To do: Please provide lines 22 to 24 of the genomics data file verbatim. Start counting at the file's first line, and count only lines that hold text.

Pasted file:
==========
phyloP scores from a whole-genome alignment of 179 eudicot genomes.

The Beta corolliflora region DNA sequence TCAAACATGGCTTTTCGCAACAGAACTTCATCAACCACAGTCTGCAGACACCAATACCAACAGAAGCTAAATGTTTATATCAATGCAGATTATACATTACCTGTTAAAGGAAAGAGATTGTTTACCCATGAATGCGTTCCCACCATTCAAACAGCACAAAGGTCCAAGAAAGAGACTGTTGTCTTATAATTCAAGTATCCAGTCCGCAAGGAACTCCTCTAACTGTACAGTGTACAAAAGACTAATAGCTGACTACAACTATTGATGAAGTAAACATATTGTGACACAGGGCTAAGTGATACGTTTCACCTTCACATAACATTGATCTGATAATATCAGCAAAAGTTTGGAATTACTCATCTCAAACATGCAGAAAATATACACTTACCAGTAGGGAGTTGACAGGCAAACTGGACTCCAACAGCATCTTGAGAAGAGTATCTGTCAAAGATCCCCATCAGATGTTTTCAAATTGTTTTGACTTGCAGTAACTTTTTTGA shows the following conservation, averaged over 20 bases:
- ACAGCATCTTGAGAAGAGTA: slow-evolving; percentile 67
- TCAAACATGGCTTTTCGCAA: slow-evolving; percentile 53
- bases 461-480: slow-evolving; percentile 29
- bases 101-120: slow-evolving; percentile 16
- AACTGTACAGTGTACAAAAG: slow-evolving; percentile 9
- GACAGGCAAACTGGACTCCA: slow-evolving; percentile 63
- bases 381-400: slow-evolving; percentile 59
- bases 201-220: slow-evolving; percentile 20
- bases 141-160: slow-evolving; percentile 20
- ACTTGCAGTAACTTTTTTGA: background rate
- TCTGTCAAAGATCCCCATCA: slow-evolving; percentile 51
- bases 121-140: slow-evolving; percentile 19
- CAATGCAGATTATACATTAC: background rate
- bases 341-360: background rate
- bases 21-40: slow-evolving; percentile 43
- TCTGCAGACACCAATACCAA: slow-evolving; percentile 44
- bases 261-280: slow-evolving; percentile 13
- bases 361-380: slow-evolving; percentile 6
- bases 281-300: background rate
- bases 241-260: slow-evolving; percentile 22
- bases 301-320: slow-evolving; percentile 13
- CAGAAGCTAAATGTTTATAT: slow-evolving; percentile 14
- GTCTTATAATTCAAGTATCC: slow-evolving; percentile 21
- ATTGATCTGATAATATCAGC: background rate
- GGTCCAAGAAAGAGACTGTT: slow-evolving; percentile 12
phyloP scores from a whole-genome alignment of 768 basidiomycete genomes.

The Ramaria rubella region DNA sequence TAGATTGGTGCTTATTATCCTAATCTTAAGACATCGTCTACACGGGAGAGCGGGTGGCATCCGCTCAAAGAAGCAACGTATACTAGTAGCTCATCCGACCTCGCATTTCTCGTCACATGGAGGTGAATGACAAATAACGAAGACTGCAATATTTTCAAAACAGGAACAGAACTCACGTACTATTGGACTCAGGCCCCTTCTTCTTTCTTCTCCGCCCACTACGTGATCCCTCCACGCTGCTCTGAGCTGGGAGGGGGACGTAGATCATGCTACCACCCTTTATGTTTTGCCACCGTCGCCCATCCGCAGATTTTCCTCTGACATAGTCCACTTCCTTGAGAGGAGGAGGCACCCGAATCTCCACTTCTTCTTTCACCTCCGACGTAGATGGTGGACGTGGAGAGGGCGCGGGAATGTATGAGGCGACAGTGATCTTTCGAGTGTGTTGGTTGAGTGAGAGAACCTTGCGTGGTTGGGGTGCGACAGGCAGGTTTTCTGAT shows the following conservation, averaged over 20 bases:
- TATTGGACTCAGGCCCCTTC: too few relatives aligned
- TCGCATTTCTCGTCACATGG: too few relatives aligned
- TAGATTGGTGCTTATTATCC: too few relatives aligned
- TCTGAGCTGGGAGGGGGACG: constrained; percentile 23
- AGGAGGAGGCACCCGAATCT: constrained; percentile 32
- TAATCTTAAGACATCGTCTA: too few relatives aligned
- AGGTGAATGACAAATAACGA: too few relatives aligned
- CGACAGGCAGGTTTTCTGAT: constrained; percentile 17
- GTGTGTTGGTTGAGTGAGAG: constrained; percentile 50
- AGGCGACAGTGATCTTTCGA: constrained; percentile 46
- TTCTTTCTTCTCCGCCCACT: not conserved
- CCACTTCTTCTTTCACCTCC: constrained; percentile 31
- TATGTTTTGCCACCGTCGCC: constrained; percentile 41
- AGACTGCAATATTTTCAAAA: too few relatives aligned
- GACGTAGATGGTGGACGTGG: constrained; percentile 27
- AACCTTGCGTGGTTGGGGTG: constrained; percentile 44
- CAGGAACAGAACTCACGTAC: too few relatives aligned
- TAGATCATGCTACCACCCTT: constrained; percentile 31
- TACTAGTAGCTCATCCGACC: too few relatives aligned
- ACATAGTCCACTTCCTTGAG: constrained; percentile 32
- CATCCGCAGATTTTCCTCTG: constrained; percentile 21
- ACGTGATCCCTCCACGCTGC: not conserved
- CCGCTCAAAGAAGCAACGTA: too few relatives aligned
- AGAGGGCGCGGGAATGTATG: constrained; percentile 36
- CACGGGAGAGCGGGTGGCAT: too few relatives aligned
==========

- bases 241-260: slow-evolving; percentile 22
- bases 301-320: slow-evolving; percentile 13
- CAGAAGCTAAATGTTTATAT: slow-evolving; percentile 14